Where we're going, we don't need roads. (Brown, 1985)


I've been doing digital archaeology and digital history for over ten years. I still don't know the answer to the questions below, so I look forward to puzzling these out with you over the duration of the course:

That is to say, digital history is sometimes about tools and methods, but other times about theory. Sometimes it is about representation and consumption, and other times about production. I'm pretty sure it decentres the professional historian, but sometimes, it puts us firmly back in the driver's seat. I do know that there are no roads; there might not even be maps.

In which case, we are going to explore these issues as they pertain to Public History. In particular, we are going to learn how to communicate these issues via 'playful' technologies. Some of this will be in the context of a public museum and the implications for the practice of Public History.

Final Project Outcome:

The creation of a major mixed media project with associated digital repository, demonstrating an awareness of the ways digital history can be used to bridge professional practice and the public.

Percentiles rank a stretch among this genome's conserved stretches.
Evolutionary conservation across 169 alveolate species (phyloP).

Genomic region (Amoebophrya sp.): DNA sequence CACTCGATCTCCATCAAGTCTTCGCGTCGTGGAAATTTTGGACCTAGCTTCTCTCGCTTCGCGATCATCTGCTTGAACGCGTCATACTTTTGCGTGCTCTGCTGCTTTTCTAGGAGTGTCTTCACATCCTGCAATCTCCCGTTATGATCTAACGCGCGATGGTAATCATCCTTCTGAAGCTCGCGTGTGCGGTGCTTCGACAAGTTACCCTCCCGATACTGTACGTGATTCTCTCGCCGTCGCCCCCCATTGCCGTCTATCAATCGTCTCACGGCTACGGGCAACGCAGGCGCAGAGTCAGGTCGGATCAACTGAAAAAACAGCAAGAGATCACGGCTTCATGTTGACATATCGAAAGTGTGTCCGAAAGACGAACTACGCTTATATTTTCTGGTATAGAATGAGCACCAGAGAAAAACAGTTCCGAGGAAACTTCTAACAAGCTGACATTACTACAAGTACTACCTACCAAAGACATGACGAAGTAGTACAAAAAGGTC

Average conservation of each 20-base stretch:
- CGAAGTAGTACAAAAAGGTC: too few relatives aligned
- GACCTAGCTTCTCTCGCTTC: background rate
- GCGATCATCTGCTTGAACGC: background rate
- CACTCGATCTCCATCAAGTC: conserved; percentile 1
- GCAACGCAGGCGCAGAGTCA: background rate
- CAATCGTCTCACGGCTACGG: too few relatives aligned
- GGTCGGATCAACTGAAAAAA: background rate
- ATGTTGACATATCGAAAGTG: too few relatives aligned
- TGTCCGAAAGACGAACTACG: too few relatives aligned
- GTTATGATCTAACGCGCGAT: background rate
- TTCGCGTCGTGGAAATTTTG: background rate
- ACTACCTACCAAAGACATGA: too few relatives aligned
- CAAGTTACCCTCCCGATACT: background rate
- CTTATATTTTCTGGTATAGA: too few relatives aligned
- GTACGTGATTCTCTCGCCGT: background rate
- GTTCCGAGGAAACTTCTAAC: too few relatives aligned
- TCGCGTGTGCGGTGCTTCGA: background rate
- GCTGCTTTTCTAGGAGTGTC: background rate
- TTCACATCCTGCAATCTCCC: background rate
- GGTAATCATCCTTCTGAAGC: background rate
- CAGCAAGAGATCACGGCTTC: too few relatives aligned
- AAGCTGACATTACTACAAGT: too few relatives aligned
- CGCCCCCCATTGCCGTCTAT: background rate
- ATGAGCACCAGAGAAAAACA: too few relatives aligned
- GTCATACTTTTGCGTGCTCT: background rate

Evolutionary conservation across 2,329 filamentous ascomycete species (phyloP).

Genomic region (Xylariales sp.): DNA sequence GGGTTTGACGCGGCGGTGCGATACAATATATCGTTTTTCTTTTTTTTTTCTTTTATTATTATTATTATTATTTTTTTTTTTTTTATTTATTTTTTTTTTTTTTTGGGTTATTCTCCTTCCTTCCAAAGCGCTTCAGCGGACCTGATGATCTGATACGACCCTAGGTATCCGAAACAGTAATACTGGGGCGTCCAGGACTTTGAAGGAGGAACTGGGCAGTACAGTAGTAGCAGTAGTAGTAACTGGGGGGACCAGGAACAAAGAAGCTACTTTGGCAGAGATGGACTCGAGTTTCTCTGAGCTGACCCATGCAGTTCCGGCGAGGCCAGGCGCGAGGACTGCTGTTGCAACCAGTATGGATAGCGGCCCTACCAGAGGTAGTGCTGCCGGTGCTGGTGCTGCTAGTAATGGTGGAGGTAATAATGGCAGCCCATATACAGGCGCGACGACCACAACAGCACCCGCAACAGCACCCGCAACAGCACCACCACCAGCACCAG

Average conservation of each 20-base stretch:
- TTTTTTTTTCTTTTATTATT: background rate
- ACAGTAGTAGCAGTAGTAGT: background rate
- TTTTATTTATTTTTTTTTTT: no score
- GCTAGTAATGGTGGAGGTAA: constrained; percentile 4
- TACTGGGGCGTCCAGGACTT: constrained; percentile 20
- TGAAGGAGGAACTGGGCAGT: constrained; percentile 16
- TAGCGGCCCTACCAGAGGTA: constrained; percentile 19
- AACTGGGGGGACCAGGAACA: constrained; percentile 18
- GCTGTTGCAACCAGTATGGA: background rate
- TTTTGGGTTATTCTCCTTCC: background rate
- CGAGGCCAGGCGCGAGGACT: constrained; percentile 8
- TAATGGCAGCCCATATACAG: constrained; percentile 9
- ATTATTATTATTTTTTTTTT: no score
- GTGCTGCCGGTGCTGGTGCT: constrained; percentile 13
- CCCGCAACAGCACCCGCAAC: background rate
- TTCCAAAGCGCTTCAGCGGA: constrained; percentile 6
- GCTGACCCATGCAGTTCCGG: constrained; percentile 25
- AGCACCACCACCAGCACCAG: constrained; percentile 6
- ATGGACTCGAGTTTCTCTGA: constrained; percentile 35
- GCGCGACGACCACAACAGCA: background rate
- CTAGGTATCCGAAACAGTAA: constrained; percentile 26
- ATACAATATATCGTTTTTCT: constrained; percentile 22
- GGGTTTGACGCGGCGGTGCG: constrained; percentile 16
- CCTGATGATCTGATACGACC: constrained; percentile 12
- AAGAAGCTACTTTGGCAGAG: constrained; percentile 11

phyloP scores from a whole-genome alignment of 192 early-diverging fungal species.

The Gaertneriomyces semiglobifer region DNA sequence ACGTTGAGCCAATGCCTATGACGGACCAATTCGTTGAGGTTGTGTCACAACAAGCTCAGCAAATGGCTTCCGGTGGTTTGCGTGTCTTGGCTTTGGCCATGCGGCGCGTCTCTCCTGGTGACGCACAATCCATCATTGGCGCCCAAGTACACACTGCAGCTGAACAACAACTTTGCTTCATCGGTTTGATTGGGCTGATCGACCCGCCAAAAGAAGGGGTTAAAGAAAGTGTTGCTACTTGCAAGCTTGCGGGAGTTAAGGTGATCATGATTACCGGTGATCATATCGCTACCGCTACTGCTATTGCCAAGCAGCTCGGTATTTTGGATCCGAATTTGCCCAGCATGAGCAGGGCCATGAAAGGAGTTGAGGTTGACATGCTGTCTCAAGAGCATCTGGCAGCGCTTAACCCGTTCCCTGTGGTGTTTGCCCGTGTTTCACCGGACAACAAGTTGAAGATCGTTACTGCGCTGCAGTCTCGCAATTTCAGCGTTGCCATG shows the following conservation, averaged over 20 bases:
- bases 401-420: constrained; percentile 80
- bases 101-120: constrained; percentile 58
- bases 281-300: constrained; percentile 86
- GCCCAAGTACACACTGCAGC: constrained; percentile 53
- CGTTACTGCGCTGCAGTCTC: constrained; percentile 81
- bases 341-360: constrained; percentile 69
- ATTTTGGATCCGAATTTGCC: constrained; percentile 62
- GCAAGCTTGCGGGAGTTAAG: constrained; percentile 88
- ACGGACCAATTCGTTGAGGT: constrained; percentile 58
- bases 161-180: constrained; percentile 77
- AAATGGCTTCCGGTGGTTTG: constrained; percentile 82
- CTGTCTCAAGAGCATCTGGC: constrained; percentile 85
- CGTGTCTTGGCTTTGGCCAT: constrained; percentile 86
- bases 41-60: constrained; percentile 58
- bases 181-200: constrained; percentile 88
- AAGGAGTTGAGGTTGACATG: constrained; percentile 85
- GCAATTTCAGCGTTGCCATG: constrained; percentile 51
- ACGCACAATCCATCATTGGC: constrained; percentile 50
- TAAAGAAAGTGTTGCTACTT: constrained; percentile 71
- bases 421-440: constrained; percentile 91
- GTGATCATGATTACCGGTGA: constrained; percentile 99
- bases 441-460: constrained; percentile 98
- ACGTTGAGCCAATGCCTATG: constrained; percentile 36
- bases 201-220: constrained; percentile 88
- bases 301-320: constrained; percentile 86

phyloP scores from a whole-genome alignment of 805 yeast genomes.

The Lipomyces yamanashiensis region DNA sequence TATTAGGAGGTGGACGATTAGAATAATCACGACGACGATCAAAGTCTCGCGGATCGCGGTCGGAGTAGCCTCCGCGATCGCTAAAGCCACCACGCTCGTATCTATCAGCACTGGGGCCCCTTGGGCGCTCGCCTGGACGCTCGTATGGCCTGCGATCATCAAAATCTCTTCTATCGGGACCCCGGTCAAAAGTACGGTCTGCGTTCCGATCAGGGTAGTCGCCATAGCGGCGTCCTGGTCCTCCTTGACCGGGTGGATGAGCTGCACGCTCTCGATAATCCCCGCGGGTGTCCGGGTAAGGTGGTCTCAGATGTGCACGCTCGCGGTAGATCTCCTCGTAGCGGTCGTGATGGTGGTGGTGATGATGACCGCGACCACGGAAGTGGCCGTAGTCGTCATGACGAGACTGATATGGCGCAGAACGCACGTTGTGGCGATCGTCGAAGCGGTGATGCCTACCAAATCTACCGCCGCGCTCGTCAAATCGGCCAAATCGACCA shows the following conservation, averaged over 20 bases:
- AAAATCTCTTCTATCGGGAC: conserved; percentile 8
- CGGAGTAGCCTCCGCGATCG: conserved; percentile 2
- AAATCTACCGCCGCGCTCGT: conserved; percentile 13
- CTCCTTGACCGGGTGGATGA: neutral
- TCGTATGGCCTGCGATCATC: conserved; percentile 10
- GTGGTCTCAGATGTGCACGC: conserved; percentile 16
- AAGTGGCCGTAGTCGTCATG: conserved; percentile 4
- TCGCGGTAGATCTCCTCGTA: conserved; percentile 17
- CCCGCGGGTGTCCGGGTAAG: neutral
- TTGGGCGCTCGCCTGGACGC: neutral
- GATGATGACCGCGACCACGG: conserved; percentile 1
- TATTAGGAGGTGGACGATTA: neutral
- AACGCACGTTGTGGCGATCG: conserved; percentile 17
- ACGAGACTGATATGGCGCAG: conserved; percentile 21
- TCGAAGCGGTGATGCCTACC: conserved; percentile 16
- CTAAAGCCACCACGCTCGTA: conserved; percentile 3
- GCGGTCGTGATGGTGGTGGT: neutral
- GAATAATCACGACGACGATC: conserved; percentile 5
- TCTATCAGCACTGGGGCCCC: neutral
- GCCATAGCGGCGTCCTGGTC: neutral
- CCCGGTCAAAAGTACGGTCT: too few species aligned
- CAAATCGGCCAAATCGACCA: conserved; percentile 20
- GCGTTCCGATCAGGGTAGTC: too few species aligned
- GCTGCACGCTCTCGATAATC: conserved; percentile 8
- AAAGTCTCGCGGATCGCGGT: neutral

Minor outcomes:

A body of public reflections on the process of doing digital history; a reflection on the entire process of doing the final project that expresses a critical evaluation of the evolution of the student’s engagement with digital history.

Digital Identity

An essential part of the life of the scholar […] is your digital identity. How do you present online when people find you through a Google search (as they inevitably will)? What kind of scholar are you? What are your skills? Your interests? Are you an interesting person? Do you take part in debates of consequence? It used to be that outside of our circle of close friends and colleagues, others knew us through our published work. In today’s scholarly ecosystem, we are known by our digital footprint as well as by our “published” work.”

—Mills Kelly

There is a developing ecosystem of digital artefacts that form an increasingly more important part of one’s scholarly persona. You need to think carefully about how you present yourself online, and if you aren’t already doing so, crafting a niche for yourself there. You may wish to obtain a domain name of your own; I would recommend Reclaim Hosting as a place to start. For the purposes of this course, you will be setting up hosting for your course work via a free account with

Now Read On...

Now, make sure you read the sections on crafting, open access workflows, and future proofing your research.

Then, please see the details regarding Assessment | Final Project | Weekly Schedule, Readings, and ProgHist tutorials | Some Digital History Projects in the Wild